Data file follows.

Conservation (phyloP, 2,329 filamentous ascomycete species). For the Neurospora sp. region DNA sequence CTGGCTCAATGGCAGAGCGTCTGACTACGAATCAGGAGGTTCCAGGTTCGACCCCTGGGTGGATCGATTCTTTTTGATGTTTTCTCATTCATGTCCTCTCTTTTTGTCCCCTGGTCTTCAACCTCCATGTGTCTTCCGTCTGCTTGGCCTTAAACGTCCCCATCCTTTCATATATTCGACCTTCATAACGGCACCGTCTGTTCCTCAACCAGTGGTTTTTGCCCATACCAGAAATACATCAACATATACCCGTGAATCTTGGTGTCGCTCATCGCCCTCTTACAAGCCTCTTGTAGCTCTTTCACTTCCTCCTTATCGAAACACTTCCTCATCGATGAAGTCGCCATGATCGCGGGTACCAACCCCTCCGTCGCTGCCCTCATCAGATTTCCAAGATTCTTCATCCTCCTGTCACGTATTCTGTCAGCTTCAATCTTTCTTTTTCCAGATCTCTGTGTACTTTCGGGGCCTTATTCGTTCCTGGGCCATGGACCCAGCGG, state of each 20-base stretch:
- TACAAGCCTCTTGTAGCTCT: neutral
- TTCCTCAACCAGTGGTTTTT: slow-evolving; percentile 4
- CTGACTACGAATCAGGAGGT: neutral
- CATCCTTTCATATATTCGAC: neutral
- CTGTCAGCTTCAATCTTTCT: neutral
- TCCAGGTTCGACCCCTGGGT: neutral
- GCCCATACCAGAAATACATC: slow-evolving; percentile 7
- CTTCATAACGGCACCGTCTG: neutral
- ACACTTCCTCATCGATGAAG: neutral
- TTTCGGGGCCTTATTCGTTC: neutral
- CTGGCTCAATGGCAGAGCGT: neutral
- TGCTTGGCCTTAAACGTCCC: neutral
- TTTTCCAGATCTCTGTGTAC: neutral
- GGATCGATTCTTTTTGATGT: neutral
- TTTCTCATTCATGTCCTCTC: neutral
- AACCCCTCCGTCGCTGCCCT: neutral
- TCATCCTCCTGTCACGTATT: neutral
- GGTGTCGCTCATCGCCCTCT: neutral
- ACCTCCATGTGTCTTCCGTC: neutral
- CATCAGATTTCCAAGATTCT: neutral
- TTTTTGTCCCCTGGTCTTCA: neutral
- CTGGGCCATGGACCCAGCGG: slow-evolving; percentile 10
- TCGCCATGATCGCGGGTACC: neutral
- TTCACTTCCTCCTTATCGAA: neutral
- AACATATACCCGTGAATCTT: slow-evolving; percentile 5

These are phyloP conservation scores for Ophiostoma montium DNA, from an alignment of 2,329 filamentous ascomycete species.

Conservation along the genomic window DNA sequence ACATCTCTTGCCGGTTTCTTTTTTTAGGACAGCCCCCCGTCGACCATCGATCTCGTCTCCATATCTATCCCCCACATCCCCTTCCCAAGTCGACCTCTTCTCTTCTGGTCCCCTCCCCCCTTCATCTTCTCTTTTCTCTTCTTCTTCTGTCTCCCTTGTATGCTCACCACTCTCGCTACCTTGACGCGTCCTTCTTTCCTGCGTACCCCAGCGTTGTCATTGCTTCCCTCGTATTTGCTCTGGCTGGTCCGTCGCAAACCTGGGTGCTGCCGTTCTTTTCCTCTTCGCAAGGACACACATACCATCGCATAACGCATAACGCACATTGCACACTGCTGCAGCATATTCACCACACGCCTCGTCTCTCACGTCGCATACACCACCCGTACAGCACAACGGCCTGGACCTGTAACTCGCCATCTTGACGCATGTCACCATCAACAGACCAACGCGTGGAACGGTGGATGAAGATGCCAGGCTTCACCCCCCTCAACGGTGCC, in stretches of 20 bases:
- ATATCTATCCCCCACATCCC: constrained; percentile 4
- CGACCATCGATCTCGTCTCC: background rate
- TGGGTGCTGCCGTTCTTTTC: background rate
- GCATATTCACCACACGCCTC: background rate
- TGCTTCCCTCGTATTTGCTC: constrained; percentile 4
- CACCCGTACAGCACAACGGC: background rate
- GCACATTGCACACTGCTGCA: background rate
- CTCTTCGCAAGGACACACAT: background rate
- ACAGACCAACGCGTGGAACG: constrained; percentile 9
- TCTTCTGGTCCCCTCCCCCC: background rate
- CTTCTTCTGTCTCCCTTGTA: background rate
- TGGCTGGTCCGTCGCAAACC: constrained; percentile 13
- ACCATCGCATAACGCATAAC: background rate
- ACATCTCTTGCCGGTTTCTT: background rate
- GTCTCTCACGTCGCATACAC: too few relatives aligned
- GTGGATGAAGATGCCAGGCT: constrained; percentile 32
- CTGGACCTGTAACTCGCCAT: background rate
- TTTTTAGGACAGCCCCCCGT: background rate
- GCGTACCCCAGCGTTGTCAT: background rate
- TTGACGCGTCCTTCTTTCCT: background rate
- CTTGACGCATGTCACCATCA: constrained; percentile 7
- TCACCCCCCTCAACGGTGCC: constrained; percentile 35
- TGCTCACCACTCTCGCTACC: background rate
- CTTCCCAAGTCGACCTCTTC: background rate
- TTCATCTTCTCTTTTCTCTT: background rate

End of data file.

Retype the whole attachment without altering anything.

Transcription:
Conservation (phyloP, 2,329 filamentous ascomycete species). For the Neurospora sp. region DNA sequence CTGGCTCAATGGCAGAGCGTCTGACTACGAATCAGGAGGTTCCAGGTTCGACCCCTGGGTGGATCGATTCTTTTTGATGTTTTCTCATTCATGTCCTCTCTTTTTGTCCCCTGGTCTTCAACCTCCATGTGTCTTCCGTCTGCTTGGCCTTAAACGTCCCCATCCTTTCATATATTCGACCTTCATAACGGCACCGTCTGTTCCTCAACCAGTGGTTTTTGCCCATACCAGAAATACATCAACATATACCCGTGAATCTTGGTGTCGCTCATCGCCCTCTTACAAGCCTCTTGTAGCTCTTTCACTTCCTCCTTATCGAAACACTTCCTCATCGATGAAGTCGCCATGATCGCGGGTACCAACCCCTCCGTCGCTGCCCTCATCAGATTTCCAAGATTCTTCATCCTCCTGTCACGTATTCTGTCAGCTTCAATCTTTCTTTTTCCAGATCTCTGTGTACTTTCGGGGCCTTATTCGTTCCTGGGCCATGGACCCAGCGG, state of each 20-base stretch:
- TACAAGCCTCTTGTAGCTCT: neutral
- TTCCTCAACCAGTGGTTTTT: slow-evolving; percentile 4
- CTGACTACGAATCAGGAGGT: neutral
- CATCCTTTCATATATTCGAC: neutral
- CTGTCAGCTTCAATCTTTCT: neutral
- TCCAGGTTCGACCCCTGGGT: neutral
- GCCCATACCAGAAATACATC: slow-evolving; percentile 7
- CTTCATAACGGCACCGTCTG: neutral
- ACACTTCCTCATCGATGAAG: neutral
- TTTCGGGGCCTTATTCGTTC: neutral
- CTGGCTCAATGGCAGAGCGT: neutral
- TGCTTGGCCTTAAACGTCCC: neutral
- TTTTCCAGATCTCTGTGTAC: neutral
- GGATCGATTCTTTTTGATGT: neutral
- TTTCTCATTCATGTCCTCTC: neutral
- AACCCCTCCGTCGCTGCCCT: neutral
- TCATCCTCCTGTCACGTATT: neutral
- GGTGTCGCTCATCGCCCTCT: neutral
- ACCTCCATGTGTCTTCCGTC: neutral
- CATCAGATTTCCAAGATTCT: neutral
- TTTTTGTCCCCTGGTCTTCA: neutral
- CTGGGCCATGGACCCAGCGG: slow-evolving; percentile 10
- TCGCCATGATCGCGGGTACC: neutral
- TTCACTTCCTCCTTATCGAA: neutral
- AACATATACCCGTGAATCTT: slow-evolving; percentile 5

These are phyloP conservation scores for Ophiostoma montium DNA, from an alignment of 2,329 filamentous ascomycete species.

Conservation along the genomic window DNA sequence ACATCTCTTGCCGGTTTCTTTTTTTAGGACAGCCCCCCGTCGACCATCGATCTCGTCTCCATATCTATCCCCCACATCCCCTTCCCAAGTCGACCTCTTCTCTTCTGGTCCCCTCCCCCCTTCATCTTCTCTTTTCTCTTCTTCTTCTGTCTCCCTTGTATGCTCACCACTCTCGCTACCTTGACGCGTCCTTCTTTCCTGCGTACCCCAGCGTTGTCATTGCTTCCCTCGTATTTGCTCTGGCTGGTCCGTCGCAAACCTGGGTGCTGCCGTTCTTTTCCTCTTCGCAAGGACACACATACCATCGCATAACGCATAACGCACATTGCACACTGCTGCAGCATATTCACCACACGCCTCGTCTCTCACGTCGCATACACCACCCGTACAGCACAACGGCCTGGACCTGTAACTCGCCATCTTGACGCATGTCACCATCAACAGACCAACGCGTGGAACGGTGGATGAAGATGCCAGGCTTCACCCCCCTCAACGGTGCC, in stretches of 20 bases:
- ATATCTATCCCCCACATCCC: constrained; percentile 4
- CGACCATCGATCTCGTCTCC: background rate
- TGGGTGCTGCCGTTCTTTTC: background rate
- GCATATTCACCACACGCCTC: background rate
- TGCTTCCCTCGTATTTGCTC: constrained; percentile 4
- CACCCGTACAGCACAACGGC: background rate
- GCACATTGCACACTGCTGCA: background rate
- CTCTTCGCAAGGACACACAT: background rate
- ACAGACCAACGCGTGGAACG: constrained; percentile 9
- TCTTCTGGTCCCCTCCCCCC: background rate
- CTTCTTCTGTCTCCCTTGTA: background rate
- TGGCTGGTCCGTCGCAAACC: constrained; percentile 13
- ACCATCGCATAACGCATAAC: background rate
- ACATCTCTTGCCGGTTTCTT: background rate
- GTCTCTCACGTCGCATACAC: too few relatives aligned
- GTGGATGAAGATGCCAGGCT: constrained; percentile 32
- CTGGACCTGTAACTCGCCAT: background rate
- TTTTTAGGACAGCCCCCCGT: background rate
- GCGTACCCCAGCGTTGTCAT: background rate
- TTGACGCGTCCTTCTTTCCT: background rate
- CTTGACGCATGTCACCATCA: constrained; percentile 7
- TCACCCCCCTCAACGGTGCC: constrained; percentile 35
- TGCTCACCACTCTCGCTACC: background rate
- CTTCCCAAGTCGACCTCTTC: background rate
- TTCATCTTCTCTTTTCTCTT: background rate